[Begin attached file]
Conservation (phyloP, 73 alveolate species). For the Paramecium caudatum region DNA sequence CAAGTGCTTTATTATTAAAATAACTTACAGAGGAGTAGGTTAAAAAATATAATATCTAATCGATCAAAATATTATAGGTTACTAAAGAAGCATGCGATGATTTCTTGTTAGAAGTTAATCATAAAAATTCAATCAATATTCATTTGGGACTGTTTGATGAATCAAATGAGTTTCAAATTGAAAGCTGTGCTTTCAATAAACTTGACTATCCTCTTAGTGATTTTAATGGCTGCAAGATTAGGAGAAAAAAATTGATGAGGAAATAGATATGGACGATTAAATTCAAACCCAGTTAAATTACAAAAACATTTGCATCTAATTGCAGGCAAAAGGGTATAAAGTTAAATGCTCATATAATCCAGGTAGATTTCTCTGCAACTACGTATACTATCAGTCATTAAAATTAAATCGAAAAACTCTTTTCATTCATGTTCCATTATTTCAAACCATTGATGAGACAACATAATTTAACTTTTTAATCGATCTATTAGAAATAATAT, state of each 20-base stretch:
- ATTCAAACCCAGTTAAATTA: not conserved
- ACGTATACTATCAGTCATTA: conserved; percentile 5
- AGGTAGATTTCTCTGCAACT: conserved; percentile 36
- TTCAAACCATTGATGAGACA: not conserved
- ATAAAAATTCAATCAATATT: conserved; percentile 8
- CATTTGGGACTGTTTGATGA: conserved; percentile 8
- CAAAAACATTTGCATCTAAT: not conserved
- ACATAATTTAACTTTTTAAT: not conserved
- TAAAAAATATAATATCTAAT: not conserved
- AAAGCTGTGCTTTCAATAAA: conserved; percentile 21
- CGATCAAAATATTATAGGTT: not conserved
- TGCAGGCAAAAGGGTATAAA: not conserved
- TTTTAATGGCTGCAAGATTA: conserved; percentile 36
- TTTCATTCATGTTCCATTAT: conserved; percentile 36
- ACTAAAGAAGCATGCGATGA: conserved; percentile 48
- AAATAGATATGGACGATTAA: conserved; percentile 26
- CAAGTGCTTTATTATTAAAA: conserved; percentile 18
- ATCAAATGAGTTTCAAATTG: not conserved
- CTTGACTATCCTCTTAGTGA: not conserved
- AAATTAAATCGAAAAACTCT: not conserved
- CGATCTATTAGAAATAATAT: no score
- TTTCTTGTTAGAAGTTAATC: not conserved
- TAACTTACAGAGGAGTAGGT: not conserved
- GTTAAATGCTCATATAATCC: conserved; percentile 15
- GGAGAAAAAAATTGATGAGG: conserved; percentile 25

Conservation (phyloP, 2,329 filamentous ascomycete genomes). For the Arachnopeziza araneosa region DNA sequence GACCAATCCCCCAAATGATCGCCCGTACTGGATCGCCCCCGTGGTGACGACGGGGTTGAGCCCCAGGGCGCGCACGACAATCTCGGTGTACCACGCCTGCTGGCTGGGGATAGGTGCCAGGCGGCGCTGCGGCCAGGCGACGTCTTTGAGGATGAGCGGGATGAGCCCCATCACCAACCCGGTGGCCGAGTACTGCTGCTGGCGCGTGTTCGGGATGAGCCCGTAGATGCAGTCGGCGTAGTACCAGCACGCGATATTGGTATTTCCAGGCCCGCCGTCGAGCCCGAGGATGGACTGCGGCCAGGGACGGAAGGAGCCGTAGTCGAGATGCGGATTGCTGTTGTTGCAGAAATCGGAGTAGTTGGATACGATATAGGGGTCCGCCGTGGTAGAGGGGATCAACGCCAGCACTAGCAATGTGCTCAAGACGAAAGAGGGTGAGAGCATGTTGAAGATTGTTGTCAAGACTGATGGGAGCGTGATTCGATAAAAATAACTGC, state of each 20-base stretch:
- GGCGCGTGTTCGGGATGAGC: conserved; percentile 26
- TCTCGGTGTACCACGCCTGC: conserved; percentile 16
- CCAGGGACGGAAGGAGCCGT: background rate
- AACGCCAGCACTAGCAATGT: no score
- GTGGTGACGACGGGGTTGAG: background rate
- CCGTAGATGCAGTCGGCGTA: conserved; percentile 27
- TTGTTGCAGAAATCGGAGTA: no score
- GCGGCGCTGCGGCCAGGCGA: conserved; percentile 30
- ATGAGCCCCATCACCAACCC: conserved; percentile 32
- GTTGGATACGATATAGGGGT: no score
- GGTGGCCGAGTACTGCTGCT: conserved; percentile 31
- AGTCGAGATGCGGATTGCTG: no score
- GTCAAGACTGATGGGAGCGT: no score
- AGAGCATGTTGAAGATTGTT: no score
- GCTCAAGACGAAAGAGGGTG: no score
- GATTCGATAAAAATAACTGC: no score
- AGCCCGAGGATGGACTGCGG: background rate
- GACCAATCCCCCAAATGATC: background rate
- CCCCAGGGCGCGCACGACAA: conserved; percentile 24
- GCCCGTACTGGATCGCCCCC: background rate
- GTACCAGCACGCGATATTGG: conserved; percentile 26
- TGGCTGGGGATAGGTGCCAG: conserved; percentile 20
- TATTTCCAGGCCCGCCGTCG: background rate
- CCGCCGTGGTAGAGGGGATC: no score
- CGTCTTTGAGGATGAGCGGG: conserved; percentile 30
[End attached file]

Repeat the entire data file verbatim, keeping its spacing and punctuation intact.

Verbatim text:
Conservation (phyloP, 73 alveolate species). For the Paramecium caudatum region DNA sequence CAAGTGCTTTATTATTAAAATAACTTACAGAGGAGTAGGTTAAAAAATATAATATCTAATCGATCAAAATATTATAGGTTACTAAAGAAGCATGCGATGATTTCTTGTTAGAAGTTAATCATAAAAATTCAATCAATATTCATTTGGGACTGTTTGATGAATCAAATGAGTTTCAAATTGAAAGCTGTGCTTTCAATAAACTTGACTATCCTCTTAGTGATTTTAATGGCTGCAAGATTAGGAGAAAAAAATTGATGAGGAAATAGATATGGACGATTAAATTCAAACCCAGTTAAATTACAAAAACATTTGCATCTAATTGCAGGCAAAAGGGTATAAAGTTAAATGCTCATATAATCCAGGTAGATTTCTCTGCAACTACGTATACTATCAGTCATTAAAATTAAATCGAAAAACTCTTTTCATTCATGTTCCATTATTTCAAACCATTGATGAGACAACATAATTTAACTTTTTAATCGATCTATTAGAAATAATAT, state of each 20-base stretch:
- ATTCAAACCCAGTTAAATTA: not conserved
- ACGTATACTATCAGTCATTA: conserved; percentile 5
- AGGTAGATTTCTCTGCAACT: conserved; percentile 36
- TTCAAACCATTGATGAGACA: not conserved
- ATAAAAATTCAATCAATATT: conserved; percentile 8
- CATTTGGGACTGTTTGATGA: conserved; percentile 8
- CAAAAACATTTGCATCTAAT: not conserved
- ACATAATTTAACTTTTTAAT: not conserved
- TAAAAAATATAATATCTAAT: not conserved
- AAAGCTGTGCTTTCAATAAA: conserved; percentile 21
- CGATCAAAATATTATAGGTT: not conserved
- TGCAGGCAAAAGGGTATAAA: not conserved
- TTTTAATGGCTGCAAGATTA: conserved; percentile 36
- TTTCATTCATGTTCCATTAT: conserved; percentile 36
- ACTAAAGAAGCATGCGATGA: conserved; percentile 48
- AAATAGATATGGACGATTAA: conserved; percentile 26
- CAAGTGCTTTATTATTAAAA: conserved; percentile 18
- ATCAAATGAGTTTCAAATTG: not conserved
- CTTGACTATCCTCTTAGTGA: not conserved
- AAATTAAATCGAAAAACTCT: not conserved
- CGATCTATTAGAAATAATAT: no score
- TTTCTTGTTAGAAGTTAATC: not conserved
- TAACTTACAGAGGAGTAGGT: not conserved
- GTTAAATGCTCATATAATCC: conserved; percentile 15
- GGAGAAAAAAATTGATGAGG: conserved; percentile 25

Conservation (phyloP, 2,329 filamentous ascomycete genomes). For the Arachnopeziza araneosa region DNA sequence GACCAATCCCCCAAATGATCGCCCGTACTGGATCGCCCCCGTGGTGACGACGGGGTTGAGCCCCAGGGCGCGCACGACAATCTCGGTGTACCACGCCTGCTGGCTGGGGATAGGTGCCAGGCGGCGCTGCGGCCAGGCGACGTCTTTGAGGATGAGCGGGATGAGCCCCATCACCAACCCGGTGGCCGAGTACTGCTGCTGGCGCGTGTTCGGGATGAGCCCGTAGATGCAGTCGGCGTAGTACCAGCACGCGATATTGGTATTTCCAGGCCCGCCGTCGAGCCCGAGGATGGACTGCGGCCAGGGACGGAAGGAGCCGTAGTCGAGATGCGGATTGCTGTTGTTGCAGAAATCGGAGTAGTTGGATACGATATAGGGGTCCGCCGTGGTAGAGGGGATCAACGCCAGCACTAGCAATGTGCTCAAGACGAAAGAGGGTGAGAGCATGTTGAAGATTGTTGTCAAGACTGATGGGAGCGTGATTCGATAAAAATAACTGC, state of each 20-base stretch:
- GGCGCGTGTTCGGGATGAGC: conserved; percentile 26
- TCTCGGTGTACCACGCCTGC: conserved; percentile 16
- CCAGGGACGGAAGGAGCCGT: background rate
- AACGCCAGCACTAGCAATGT: no score
- GTGGTGACGACGGGGTTGAG: background rate
- CCGTAGATGCAGTCGGCGTA: conserved; percentile 27
- TTGTTGCAGAAATCGGAGTA: no score
- GCGGCGCTGCGGCCAGGCGA: conserved; percentile 30
- ATGAGCCCCATCACCAACCC: conserved; percentile 32
- GTTGGATACGATATAGGGGT: no score
- GGTGGCCGAGTACTGCTGCT: conserved; percentile 31
- AGTCGAGATGCGGATTGCTG: no score
- GTCAAGACTGATGGGAGCGT: no score
- AGAGCATGTTGAAGATTGTT: no score
- GCTCAAGACGAAAGAGGGTG: no score
- GATTCGATAAAAATAACTGC: no score
- AGCCCGAGGATGGACTGCGG: background rate
- GACCAATCCCCCAAATGATC: background rate
- CCCCAGGGCGCGCACGACAA: conserved; percentile 24
- GCCCGTACTGGATCGCCCCC: background rate
- GTACCAGCACGCGATATTGG: conserved; percentile 26
- TGGCTGGGGATAGGTGCCAG: conserved; percentile 20
- TATTTCCAGGCCCGCCGTCG: background rate
- CCGCCGTGGTAGAGGGGATC: no score
- CGTCTTTGAGGATGAGCGGG: conserved; percentile 30